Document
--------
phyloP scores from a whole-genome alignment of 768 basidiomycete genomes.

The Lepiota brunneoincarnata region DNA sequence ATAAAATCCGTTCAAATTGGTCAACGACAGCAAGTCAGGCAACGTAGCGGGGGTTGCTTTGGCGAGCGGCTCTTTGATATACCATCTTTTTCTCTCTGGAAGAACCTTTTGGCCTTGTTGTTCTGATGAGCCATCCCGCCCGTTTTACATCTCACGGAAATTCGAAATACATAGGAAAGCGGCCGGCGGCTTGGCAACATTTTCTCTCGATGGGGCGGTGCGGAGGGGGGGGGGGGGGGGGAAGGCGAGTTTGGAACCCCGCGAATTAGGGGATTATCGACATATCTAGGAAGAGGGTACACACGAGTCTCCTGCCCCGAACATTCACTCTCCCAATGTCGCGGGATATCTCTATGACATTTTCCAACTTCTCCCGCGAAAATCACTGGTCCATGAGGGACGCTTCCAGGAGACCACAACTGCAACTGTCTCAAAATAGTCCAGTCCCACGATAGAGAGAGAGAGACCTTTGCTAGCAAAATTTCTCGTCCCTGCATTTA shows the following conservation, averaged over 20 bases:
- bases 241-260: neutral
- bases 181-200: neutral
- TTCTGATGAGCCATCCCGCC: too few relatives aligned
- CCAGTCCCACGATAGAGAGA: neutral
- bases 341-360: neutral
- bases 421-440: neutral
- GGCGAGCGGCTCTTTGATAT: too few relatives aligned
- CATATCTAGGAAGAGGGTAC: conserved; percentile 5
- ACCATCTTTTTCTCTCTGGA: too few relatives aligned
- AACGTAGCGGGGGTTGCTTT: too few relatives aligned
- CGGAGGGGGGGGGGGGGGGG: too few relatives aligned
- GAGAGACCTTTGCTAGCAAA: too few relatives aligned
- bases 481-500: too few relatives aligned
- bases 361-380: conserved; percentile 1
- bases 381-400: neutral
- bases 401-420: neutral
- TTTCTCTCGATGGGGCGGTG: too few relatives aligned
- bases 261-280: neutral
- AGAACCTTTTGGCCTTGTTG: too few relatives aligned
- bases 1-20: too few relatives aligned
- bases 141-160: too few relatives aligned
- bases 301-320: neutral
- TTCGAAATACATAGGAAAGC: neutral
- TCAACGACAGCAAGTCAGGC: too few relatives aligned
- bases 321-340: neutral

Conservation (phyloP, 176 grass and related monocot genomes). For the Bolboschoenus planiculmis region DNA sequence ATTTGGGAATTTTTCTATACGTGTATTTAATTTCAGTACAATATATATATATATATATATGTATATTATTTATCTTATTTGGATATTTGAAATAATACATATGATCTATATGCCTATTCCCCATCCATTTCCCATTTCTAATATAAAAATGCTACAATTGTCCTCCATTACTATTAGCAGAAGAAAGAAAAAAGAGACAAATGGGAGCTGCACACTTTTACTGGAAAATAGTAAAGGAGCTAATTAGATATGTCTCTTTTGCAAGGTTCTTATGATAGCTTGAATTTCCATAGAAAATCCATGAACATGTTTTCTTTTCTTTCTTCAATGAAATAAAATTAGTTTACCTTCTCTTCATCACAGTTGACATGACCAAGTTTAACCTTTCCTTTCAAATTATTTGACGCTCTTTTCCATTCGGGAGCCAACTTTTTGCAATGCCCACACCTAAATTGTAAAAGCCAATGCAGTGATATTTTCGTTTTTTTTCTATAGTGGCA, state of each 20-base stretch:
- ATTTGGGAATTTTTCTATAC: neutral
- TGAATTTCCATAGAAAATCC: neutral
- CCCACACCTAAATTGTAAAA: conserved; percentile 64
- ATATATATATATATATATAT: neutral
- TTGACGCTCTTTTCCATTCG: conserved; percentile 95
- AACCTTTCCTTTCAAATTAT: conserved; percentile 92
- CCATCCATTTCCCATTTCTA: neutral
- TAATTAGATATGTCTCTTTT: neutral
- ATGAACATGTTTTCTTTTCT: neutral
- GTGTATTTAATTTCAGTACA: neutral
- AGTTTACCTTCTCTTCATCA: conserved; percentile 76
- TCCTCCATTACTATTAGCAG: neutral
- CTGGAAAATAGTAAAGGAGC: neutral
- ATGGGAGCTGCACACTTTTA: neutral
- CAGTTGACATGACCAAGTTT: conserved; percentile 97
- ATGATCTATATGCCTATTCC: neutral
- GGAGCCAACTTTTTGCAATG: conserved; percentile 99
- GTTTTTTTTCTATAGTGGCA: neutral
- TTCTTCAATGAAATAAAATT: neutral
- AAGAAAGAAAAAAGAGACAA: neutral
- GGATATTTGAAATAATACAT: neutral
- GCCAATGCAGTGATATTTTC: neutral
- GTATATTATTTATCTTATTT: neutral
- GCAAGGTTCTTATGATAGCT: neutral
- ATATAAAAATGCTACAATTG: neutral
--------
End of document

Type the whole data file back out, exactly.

phyloP scores from a whole-genome alignment of 768 basidiomycete genomes.

The Lepiota brunneoincarnata region DNA sequence ATAAAATCCGTTCAAATTGGTCAACGACAGCAAGTCAGGCAACGTAGCGGGGGTTGCTTTGGCGAGCGGCTCTTTGATATACCATCTTTTTCTCTCTGGAAGAACCTTTTGGCCTTGTTGTTCTGATGAGCCATCCCGCCCGTTTTACATCTCACGGAAATTCGAAATACATAGGAAAGCGGCCGGCGGCTTGGCAACATTTTCTCTCGATGGGGCGGTGCGGAGGGGGGGGGGGGGGGGGAAGGCGAGTTTGGAACCCCGCGAATTAGGGGATTATCGACATATCTAGGAAGAGGGTACACACGAGTCTCCTGCCCCGAACATTCACTCTCCCAATGTCGCGGGATATCTCTATGACATTTTCCAACTTCTCCCGCGAAAATCACTGGTCCATGAGGGACGCTTCCAGGAGACCACAACTGCAACTGTCTCAAAATAGTCCAGTCCCACGATAGAGAGAGAGAGACCTTTGCTAGCAAAATTTCTCGTCCCTGCATTTA shows the following conservation, averaged over 20 bases:
- bases 241-260: neutral
- bases 181-200: neutral
- TTCTGATGAGCCATCCCGCC: too few relatives aligned
- CCAGTCCCACGATAGAGAGA: neutral
- bases 341-360: neutral
- bases 421-440: neutral
- GGCGAGCGGCTCTTTGATAT: too few relatives aligned
- CATATCTAGGAAGAGGGTAC: conserved; percentile 5
- ACCATCTTTTTCTCTCTGGA: too few relatives aligned
- AACGTAGCGGGGGTTGCTTT: too few relatives aligned
- CGGAGGGGGGGGGGGGGGGG: too few relatives aligned
- GAGAGACCTTTGCTAGCAAA: too few relatives aligned
- bases 481-500: too few relatives aligned
- bases 361-380: conserved; percentile 1
- bases 381-400: neutral
- bases 401-420: neutral
- TTTCTCTCGATGGGGCGGTG: too few relatives aligned
- bases 261-280: neutral
- AGAACCTTTTGGCCTTGTTG: too few relatives aligned
- bases 1-20: too few relatives aligned
- bases 141-160: too few relatives aligned
- bases 301-320: neutral
- TTCGAAATACATAGGAAAGC: neutral
- TCAACGACAGCAAGTCAGGC: too few relatives aligned
- bases 321-340: neutral

Conservation (phyloP, 176 grass and related monocot genomes). For the Bolboschoenus planiculmis region DNA sequence ATTTGGGAATTTTTCTATACGTGTATTTAATTTCAGTACAATATATATATATATATATATGTATATTATTTATCTTATTTGGATATTTGAAATAATACATATGATCTATATGCCTATTCCCCATCCATTTCCCATTTCTAATATAAAAATGCTACAATTGTCCTCCATTACTATTAGCAGAAGAAAGAAAAAAGAGACAAATGGGAGCTGCACACTTTTACTGGAAAATAGTAAAGGAGCTAATTAGATATGTCTCTTTTGCAAGGTTCTTATGATAGCTTGAATTTCCATAGAAAATCCATGAACATGTTTTCTTTTCTTTCTTCAATGAAATAAAATTAGTTTACCTTCTCTTCATCACAGTTGACATGACCAAGTTTAACCTTTCCTTTCAAATTATTTGACGCTCTTTTCCATTCGGGAGCCAACTTTTTGCAATGCCCACACCTAAATTGTAAAAGCCAATGCAGTGATATTTTCGTTTTTTTTCTATAGTGGCA, state of each 20-base stretch:
- ATTTGGGAATTTTTCTATAC: neutral
- TGAATTTCCATAGAAAATCC: neutral
- CCCACACCTAAATTGTAAAA: conserved; percentile 64
- ATATATATATATATATATAT: neutral
- TTGACGCTCTTTTCCATTCG: conserved; percentile 95
- AACCTTTCCTTTCAAATTAT: conserved; percentile 92
- CCATCCATTTCCCATTTCTA: neutral
- TAATTAGATATGTCTCTTTT: neutral
- ATGAACATGTTTTCTTTTCT: neutral
- GTGTATTTAATTTCAGTACA: neutral
- AGTTTACCTTCTCTTCATCA: conserved; percentile 76
- TCCTCCATTACTATTAGCAG: neutral
- CTGGAAAATAGTAAAGGAGC: neutral
- ATGGGAGCTGCACACTTTTA: neutral
- CAGTTGACATGACCAAGTTT: conserved; percentile 97
- ATGATCTATATGCCTATTCC: neutral
- GGAGCCAACTTTTTGCAATG: conserved; percentile 99
- GTTTTTTTTCTATAGTGGCA: neutral
- TTCTTCAATGAAATAAAATT: neutral
- AAGAAAGAAAAAAGAGACAA: neutral
- GGATATTTGAAATAATACAT: neutral
- GCCAATGCAGTGATATTTTC: neutral
- GTATATTATTTATCTTATTT: neutral
- GCAAGGTTCTTATGATAGCT: neutral
- ATATAAAAATGCTACAATTG: neutral